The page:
Divorce is consistently rated one of the top three most stressful life events a person can endure — and it seems to be on the rise. With divorce often comes long, messy battles between parents over the custody of their children. Those battles can be disastrous if you don’t take time to learn about the proceedings and what they’ll mean when you finally get wrapped up in them. Knowing all the custody laws is a start. In addition, here are four important facts you should know about filing for child custody.
There are two distinct types of custody.
Custody goes beyond simple matters of “who gets the kids and when.” First, there is physical custody, which settles the matter of where the child will actually live, meaning which parents he or she will reside with. There is also legal custody, a term put in place to denote which parent (or guardian) will actually be in charge of making legal decisions for him or her.
Both sides will be heard.
If you have a particular case you’d like to make in terms of why custody should be awarded to you, know that it will be heard in court should you choose to go that route. Likewise, your divorcing partner’s side will also be heard. Both will be taken into consideration, along with various factors involving each parent’s views on the child’s upbringing.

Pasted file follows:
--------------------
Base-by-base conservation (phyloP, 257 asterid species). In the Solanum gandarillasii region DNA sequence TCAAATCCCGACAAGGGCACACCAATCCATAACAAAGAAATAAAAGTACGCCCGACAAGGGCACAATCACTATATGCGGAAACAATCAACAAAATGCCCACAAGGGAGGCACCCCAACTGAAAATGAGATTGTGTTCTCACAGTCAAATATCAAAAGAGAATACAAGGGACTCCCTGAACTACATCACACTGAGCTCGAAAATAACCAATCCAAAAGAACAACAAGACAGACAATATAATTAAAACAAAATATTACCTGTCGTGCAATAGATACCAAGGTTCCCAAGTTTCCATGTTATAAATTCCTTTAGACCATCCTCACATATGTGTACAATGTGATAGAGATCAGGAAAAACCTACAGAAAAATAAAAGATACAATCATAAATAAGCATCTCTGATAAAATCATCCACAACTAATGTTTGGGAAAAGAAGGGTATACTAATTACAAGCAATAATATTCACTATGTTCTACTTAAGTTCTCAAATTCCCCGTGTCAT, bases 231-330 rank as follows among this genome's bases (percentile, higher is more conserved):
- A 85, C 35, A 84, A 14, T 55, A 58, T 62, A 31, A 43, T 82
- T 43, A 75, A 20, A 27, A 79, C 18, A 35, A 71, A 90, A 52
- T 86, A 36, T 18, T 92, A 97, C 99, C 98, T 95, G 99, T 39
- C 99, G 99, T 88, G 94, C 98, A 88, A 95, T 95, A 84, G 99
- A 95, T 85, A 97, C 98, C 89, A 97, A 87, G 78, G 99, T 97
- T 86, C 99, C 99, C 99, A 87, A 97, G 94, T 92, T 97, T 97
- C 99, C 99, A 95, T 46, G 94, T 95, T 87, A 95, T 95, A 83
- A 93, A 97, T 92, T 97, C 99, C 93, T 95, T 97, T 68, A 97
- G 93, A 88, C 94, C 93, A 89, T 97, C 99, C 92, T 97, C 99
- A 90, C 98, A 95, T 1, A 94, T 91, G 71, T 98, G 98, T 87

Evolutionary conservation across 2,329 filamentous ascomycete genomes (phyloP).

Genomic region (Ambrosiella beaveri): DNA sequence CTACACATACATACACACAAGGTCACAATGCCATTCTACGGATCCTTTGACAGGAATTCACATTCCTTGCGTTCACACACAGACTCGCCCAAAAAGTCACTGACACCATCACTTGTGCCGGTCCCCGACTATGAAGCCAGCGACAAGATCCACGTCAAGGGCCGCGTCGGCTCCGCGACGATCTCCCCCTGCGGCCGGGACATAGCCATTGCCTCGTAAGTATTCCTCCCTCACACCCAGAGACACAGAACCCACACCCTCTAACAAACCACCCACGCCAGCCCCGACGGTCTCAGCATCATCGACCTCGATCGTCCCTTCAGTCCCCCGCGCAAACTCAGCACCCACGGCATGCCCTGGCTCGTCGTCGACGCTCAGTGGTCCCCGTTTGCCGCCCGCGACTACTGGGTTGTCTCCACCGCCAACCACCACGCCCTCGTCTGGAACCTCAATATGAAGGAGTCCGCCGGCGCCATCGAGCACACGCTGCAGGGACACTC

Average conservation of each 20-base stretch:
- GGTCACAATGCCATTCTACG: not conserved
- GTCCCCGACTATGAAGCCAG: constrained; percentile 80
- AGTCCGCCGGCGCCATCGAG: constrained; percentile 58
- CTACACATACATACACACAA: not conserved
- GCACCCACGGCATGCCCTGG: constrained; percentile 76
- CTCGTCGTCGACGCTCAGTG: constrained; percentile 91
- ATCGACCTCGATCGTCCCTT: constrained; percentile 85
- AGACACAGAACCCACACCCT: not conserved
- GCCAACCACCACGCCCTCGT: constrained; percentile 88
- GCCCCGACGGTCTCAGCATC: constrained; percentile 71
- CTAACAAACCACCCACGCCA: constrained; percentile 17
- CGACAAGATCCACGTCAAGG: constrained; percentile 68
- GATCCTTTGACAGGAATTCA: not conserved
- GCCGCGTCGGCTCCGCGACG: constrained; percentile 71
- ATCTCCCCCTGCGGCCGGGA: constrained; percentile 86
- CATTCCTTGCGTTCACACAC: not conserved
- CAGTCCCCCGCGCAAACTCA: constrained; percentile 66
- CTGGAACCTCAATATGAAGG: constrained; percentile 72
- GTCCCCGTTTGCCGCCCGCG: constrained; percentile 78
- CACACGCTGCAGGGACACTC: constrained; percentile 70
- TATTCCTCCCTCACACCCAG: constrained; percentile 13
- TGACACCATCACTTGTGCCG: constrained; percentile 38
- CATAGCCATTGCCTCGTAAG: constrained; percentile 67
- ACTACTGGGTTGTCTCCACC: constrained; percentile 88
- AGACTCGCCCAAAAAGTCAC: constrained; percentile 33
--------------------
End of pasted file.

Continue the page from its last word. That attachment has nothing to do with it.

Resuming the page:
Know when to present your case to a judge.
Nearly every set of divorcing partners only wants what is best for their children, which means they’re more inclined to work together to achieve some sort of agreement regarding custody. However, child custody cases can turn ugly, especially when one or both partners attempt to use the kids as leverage. It is important to know when to stop bickering and simply let the judge decide what is best.
Leave all the emotional trauma in the courtroom.
More often than not, the people who pay the biggest price for the lingering divorce process are the children themselves. It’s important to know when to begin filing for child custody, and it’s also important to understand when to leave all the baggage of the proceedings in the courtroom. Don’t bring home the grief, the anguish and the stress that come with child custody issues. More on this.